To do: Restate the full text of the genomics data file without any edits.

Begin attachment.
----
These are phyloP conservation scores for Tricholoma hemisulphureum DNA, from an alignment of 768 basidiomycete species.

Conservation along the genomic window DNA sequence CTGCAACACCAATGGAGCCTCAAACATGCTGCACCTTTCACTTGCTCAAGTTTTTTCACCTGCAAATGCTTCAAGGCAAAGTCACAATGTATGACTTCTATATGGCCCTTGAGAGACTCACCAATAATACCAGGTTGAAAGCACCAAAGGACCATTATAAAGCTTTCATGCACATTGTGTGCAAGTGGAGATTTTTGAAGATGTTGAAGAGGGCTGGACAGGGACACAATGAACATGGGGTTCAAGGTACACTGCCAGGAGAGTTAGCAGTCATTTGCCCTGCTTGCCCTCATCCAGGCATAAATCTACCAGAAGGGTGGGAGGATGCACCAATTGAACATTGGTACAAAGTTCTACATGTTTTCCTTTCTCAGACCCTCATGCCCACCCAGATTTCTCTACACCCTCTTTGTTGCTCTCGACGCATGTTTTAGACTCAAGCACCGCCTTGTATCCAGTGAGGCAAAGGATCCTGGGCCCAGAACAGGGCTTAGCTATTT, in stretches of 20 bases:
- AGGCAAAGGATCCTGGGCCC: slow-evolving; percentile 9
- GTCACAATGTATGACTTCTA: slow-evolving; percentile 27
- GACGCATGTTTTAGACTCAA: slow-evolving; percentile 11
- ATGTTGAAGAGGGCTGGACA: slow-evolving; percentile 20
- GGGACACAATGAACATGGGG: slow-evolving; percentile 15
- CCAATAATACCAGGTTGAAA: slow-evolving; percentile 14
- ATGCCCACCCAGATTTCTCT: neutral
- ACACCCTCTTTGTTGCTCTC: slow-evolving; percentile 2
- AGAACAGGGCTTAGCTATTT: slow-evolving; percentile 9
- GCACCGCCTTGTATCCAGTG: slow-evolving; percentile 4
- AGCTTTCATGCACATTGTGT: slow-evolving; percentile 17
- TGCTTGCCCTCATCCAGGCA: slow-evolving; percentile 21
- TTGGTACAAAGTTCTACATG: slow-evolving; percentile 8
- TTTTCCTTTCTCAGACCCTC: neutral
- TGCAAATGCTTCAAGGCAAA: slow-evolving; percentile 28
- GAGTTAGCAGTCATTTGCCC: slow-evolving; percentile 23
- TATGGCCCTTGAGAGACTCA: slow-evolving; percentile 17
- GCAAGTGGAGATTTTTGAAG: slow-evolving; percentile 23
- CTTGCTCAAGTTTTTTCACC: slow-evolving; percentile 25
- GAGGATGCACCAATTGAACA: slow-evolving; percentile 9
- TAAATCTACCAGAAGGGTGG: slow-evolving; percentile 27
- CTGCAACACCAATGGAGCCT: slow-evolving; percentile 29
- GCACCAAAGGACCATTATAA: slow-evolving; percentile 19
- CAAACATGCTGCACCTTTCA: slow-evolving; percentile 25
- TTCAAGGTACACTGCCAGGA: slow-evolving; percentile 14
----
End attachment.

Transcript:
These are phyloP conservation scores for Tricholoma hemisulphureum DNA, from an alignment of 768 basidiomycete species.

Conservation along the genomic window DNA sequence CTGCAACACCAATGGAGCCTCAAACATGCTGCACCTTTCACTTGCTCAAGTTTTTTCACCTGCAAATGCTTCAAGGCAAAGTCACAATGTATGACTTCTATATGGCCCTTGAGAGACTCACCAATAATACCAGGTTGAAAGCACCAAAGGACCATTATAAAGCTTTCATGCACATTGTGTGCAAGTGGAGATTTTTGAAGATGTTGAAGAGGGCTGGACAGGGACACAATGAACATGGGGTTCAAGGTACACTGCCAGGAGAGTTAGCAGTCATTTGCCCTGCTTGCCCTCATCCAGGCATAAATCTACCAGAAGGGTGGGAGGATGCACCAATTGAACATTGGTACAAAGTTCTACATGTTTTCCTTTCTCAGACCCTCATGCCCACCCAGATTTCTCTACACCCTCTTTGTTGCTCTCGACGCATGTTTTAGACTCAAGCACCGCCTTGTATCCAGTGAGGCAAAGGATCCTGGGCCCAGAACAGGGCTTAGCTATTT, in stretches of 20 bases:
- AGGCAAAGGATCCTGGGCCC: slow-evolving; percentile 9
- GTCACAATGTATGACTTCTA: slow-evolving; percentile 27
- GACGCATGTTTTAGACTCAA: slow-evolving; percentile 11
- ATGTTGAAGAGGGCTGGACA: slow-evolving; percentile 20
- GGGACACAATGAACATGGGG: slow-evolving; percentile 15
- CCAATAATACCAGGTTGAAA: slow-evolving; percentile 14
- ATGCCCACCCAGATTTCTCT: neutral
- ACACCCTCTTTGTTGCTCTC: slow-evolving; percentile 2
- AGAACAGGGCTTAGCTATTT: slow-evolving; percentile 9
- GCACCGCCTTGTATCCAGTG: slow-evolving; percentile 4
- AGCTTTCATGCACATTGTGT: slow-evolving; percentile 17
- TGCTTGCCCTCATCCAGGCA: slow-evolving; percentile 21
- TTGGTACAAAGTTCTACATG: slow-evolving; percentile 8
- TTTTCCTTTCTCAGACCCTC: neutral
- TGCAAATGCTTCAAGGCAAA: slow-evolving; percentile 28
- GAGTTAGCAGTCATTTGCCC: slow-evolving; percentile 23
- TATGGCCCTTGAGAGACTCA: slow-evolving; percentile 17
- GCAAGTGGAGATTTTTGAAG: slow-evolving; percentile 23
- CTTGCTCAAGTTTTTTCACC: slow-evolving; percentile 25
- GAGGATGCACCAATTGAACA: slow-evolving; percentile 9
- TAAATCTACCAGAAGGGTGG: slow-evolving; percentile 27
- CTGCAACACCAATGGAGCCT: slow-evolving; percentile 29
- GCACCAAAGGACCATTATAA: slow-evolving; percentile 19
- CAAACATGCTGCACCTTTCA: slow-evolving; percentile 25
- TTCAAGGTACACTGCCAGGA: slow-evolving; percentile 14